Should Children be Taught and Made more Aware of Disability

Everything seems kinda hazy of the time and date, but I remember the doctor telling me my son had a form of Cerebral Palsy called Schizencephaly. I was angry, sad, felt alone, and most of all I felt, why me? When I was young I never remember being mean or treating anyone different because my parents taught me to treat everyone the same. I had an uncle who was handicapped because he had a severe case of rheumatoid arthritis, and I had much empathy for him and I didn’t understand as I got older how my grandma could take care of him,it just seem so overwhelming. Now I understand, I am my son’s voice, arms, legs, and everything in between and believe me it’s no walk in the park.

I don’t care for people to pity me, I would just like them to have empathy. Children,as well as, parents should be taught to be made aware of people with all types of disabilities. I see children staring at my child, as well as, adults and they are the ones that make me the most angry because they should know better. It’s not like my child has a horn growing out of his head, so for someone to so blatantly look at my child like he is so out of the norm it makes me feel sorry for them because that shows me how ignorant they are. So I know I can’t expect someone like that to teach their child to have empathy for someone who may be different from them.

I have a step-daughter whom I have seen grow from the age of 4 and now she is 12. She loves her brother like it was her own life. I have seen her defend him, answer other children’s questions about him, and seen her cry over him because someone called her brother a “retard”. She was aware since she was little that her brother loved to be with her all the time when she went outside to play, even though all he can do is sit in his wheelchair and watch the other kids, and at one point when she was about 7 she said she didn’t want to take him with her. I couldn’t make her,but I told her imagine how it would feel for you to sit in one place all day long not being able to do anything and the only thing that made you happy was to watch or semi-interact with the other kids, how would you feel if he told you he didn’t want to take you out? From that day it was like she really understood what it was like to be her brother,since then she will take her brother where ever she goes if she is able to do so. At his school he is obviously in special-ed classes with other children that are similar to him or they are autistic, down syndrome, or just a little bit delayed. His teacher started a program that incorporated normal children from equivalent age classes to come and interact with the special needs kids. All the kids have grown and learn so much from each other it is really beautiful to see, that at their age they are learning that there will be someone who may look or act different but inside they really are not. Just because they are different in some ways doesn’t mean they have to be ostracized from the world. Most of all they have made new “special” friends.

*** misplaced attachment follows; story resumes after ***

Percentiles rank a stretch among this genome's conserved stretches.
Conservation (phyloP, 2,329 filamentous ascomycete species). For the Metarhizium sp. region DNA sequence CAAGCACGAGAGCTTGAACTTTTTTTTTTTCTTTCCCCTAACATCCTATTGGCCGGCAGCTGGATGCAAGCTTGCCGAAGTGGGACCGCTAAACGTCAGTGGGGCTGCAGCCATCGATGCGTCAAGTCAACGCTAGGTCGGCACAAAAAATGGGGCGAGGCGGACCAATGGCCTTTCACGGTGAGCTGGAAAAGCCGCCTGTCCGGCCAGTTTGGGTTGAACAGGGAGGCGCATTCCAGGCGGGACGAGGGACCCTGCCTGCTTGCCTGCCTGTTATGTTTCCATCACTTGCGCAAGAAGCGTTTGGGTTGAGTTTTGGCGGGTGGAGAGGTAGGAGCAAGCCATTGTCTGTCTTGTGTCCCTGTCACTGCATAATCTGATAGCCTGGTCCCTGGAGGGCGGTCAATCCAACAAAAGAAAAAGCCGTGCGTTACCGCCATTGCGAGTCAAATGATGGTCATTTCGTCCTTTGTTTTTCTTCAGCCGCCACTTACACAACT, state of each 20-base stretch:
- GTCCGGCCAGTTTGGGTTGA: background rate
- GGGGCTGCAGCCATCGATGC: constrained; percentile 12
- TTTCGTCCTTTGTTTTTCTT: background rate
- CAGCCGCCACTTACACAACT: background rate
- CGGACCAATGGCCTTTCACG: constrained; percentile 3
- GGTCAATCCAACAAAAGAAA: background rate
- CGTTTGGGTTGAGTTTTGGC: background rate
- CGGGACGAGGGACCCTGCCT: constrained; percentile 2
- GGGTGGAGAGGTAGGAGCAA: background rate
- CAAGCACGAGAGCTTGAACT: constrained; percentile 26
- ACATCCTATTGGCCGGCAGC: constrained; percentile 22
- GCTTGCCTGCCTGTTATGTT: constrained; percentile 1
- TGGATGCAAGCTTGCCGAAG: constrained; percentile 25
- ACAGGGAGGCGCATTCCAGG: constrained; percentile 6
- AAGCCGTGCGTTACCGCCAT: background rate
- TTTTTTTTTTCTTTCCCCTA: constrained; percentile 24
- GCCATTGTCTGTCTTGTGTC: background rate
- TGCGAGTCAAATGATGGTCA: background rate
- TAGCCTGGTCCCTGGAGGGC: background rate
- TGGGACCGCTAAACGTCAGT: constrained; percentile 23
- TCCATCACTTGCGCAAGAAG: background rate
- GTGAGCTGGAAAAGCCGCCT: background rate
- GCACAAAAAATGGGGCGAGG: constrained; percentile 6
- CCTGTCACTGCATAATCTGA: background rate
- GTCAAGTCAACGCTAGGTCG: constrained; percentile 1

Seeing all that I have seen with how I have taught my step-daughter to empathize, how children from his school love him, and even family and friends in general, if you teach them and answer questions from early on people will learn to be open-minded individuals. Now after 9 years I don’t feel sorry for myself, or pity myself, or even get angry because “God” found it in his heart to think I was “special” enough to raise my son and make everyone around me aware that my son is here for a reason. Today,you’re here to raise your children to learn about all types of differences and why they should treat everyone equally, because tomorrow you never know if they will be in my shoes. I can truly thank my parents that they raised me to care and love everyone equally and I truly feel everyone should do the same.